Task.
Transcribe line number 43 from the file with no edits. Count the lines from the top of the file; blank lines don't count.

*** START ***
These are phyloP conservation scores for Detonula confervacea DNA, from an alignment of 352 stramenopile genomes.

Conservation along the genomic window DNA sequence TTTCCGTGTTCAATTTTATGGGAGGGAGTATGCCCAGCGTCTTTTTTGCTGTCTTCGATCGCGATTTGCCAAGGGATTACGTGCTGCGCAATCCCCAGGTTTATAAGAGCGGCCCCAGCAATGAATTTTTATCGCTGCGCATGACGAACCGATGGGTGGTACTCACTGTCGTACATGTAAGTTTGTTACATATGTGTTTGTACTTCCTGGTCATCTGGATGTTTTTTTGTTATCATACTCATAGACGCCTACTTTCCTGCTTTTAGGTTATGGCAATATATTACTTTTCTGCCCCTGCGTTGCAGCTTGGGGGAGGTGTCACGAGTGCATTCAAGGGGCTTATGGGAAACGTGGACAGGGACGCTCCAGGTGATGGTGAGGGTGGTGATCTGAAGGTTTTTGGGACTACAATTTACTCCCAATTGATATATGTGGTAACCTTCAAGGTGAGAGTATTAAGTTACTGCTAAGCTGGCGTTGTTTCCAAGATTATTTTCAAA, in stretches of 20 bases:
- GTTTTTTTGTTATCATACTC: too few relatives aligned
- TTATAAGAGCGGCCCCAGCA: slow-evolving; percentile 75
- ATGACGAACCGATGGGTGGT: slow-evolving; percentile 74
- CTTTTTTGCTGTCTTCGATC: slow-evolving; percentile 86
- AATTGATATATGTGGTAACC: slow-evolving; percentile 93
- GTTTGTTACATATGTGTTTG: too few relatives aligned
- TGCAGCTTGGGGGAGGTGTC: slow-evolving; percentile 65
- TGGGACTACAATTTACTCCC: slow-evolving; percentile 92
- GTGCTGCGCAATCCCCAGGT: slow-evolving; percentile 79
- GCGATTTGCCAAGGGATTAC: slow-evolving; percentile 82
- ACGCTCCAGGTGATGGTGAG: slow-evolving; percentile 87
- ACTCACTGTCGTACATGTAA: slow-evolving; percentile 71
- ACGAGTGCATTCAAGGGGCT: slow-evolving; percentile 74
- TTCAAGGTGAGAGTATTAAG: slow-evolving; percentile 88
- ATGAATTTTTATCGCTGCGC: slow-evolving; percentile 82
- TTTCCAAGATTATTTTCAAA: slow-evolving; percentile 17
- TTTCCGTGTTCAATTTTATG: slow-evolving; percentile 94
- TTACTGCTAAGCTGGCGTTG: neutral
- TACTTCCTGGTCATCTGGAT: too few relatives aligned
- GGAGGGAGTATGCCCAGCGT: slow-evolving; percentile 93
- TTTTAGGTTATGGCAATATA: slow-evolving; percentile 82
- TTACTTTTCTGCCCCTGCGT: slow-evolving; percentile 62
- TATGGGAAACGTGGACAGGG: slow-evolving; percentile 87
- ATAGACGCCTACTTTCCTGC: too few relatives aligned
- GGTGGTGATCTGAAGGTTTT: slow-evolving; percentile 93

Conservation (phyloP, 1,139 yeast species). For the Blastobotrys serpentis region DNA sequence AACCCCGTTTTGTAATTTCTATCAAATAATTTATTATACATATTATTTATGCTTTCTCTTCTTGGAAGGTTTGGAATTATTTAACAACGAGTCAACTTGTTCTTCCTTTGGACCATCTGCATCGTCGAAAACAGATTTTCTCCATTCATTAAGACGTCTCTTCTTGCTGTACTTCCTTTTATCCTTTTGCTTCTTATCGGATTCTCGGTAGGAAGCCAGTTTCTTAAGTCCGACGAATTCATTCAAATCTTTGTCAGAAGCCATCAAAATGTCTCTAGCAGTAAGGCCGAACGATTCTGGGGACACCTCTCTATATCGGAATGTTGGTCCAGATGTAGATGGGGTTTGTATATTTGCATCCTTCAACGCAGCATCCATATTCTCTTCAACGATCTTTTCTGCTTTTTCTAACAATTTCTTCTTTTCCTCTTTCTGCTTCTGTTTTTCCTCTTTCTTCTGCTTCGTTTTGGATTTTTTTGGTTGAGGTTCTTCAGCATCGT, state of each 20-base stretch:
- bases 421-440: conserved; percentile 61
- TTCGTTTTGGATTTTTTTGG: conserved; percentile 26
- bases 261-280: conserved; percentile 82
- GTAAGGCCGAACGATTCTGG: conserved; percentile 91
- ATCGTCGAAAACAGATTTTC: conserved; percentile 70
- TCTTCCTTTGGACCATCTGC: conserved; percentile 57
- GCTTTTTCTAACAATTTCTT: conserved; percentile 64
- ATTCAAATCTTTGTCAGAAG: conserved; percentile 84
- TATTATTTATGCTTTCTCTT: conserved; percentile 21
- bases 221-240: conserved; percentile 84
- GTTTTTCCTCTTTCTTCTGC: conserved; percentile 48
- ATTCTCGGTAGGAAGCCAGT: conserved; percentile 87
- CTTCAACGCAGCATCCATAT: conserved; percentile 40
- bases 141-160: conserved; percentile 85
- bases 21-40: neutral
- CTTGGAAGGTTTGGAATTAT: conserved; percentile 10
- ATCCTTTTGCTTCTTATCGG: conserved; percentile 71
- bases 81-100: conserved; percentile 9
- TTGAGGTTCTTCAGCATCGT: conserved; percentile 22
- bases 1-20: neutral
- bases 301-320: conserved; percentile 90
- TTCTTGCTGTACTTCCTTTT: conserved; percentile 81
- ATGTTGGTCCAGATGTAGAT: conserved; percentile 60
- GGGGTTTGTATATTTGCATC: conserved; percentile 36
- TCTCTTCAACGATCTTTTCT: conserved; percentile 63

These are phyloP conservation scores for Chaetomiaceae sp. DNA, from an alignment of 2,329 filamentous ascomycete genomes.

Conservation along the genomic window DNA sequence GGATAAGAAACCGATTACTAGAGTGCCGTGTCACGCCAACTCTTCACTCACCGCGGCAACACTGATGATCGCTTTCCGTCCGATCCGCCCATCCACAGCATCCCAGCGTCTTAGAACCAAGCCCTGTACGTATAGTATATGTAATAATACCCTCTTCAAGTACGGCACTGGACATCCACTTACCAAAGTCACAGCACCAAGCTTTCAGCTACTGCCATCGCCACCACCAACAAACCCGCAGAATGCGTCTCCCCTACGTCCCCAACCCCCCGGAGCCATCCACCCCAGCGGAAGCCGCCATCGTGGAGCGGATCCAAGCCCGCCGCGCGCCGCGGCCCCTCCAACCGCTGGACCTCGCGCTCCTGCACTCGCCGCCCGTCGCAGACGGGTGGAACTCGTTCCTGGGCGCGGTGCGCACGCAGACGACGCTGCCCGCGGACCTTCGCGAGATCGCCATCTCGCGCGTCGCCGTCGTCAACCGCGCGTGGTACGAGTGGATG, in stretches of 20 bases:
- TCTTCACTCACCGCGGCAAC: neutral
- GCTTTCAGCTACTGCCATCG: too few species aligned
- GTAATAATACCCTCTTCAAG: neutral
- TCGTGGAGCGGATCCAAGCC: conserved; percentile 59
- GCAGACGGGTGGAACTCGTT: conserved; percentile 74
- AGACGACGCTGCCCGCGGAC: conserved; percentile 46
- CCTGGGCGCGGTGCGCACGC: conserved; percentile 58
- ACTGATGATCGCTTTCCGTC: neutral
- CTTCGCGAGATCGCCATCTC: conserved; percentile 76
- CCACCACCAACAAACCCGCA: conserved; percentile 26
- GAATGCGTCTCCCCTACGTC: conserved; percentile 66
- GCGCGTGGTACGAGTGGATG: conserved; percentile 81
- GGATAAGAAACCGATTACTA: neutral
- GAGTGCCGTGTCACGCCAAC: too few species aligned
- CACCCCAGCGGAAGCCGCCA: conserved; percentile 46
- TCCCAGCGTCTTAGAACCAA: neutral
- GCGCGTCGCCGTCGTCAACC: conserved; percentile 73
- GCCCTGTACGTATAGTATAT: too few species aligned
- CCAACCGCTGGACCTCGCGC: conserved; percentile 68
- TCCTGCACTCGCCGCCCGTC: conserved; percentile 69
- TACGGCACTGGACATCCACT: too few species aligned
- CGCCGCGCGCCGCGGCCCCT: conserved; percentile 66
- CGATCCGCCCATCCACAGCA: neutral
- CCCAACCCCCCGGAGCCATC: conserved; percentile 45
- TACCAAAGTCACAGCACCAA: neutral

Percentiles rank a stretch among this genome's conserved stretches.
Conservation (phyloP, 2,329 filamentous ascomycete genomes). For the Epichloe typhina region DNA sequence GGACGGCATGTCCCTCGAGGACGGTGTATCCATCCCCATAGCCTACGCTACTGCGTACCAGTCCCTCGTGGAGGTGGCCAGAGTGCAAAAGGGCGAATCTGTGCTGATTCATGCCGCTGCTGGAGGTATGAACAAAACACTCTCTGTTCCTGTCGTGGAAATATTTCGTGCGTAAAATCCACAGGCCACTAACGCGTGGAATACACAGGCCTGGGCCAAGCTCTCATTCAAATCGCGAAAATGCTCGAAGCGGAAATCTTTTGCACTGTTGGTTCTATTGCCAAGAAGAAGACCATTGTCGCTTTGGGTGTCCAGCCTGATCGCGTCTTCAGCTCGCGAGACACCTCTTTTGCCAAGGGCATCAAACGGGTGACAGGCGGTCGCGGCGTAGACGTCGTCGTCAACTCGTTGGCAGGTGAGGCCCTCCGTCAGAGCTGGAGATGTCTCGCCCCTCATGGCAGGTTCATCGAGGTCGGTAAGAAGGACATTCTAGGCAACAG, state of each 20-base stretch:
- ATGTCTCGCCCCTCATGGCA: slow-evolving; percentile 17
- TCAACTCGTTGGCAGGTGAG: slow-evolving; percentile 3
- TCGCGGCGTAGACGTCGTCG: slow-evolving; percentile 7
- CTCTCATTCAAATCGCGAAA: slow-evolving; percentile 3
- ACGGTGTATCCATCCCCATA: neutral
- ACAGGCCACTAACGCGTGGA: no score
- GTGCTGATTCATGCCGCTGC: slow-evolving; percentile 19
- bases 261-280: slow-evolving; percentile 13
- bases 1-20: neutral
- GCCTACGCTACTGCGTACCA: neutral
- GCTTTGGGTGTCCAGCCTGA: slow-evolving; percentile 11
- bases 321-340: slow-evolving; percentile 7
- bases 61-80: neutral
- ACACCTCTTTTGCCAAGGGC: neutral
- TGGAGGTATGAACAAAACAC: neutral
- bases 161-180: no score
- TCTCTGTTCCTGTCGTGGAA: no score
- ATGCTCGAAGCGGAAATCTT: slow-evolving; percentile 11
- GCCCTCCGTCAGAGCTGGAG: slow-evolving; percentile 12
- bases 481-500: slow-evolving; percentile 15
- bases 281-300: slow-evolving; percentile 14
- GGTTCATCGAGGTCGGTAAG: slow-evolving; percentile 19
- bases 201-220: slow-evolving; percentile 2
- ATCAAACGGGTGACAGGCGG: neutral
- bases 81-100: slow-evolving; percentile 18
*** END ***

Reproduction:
- bases 21-40: neutral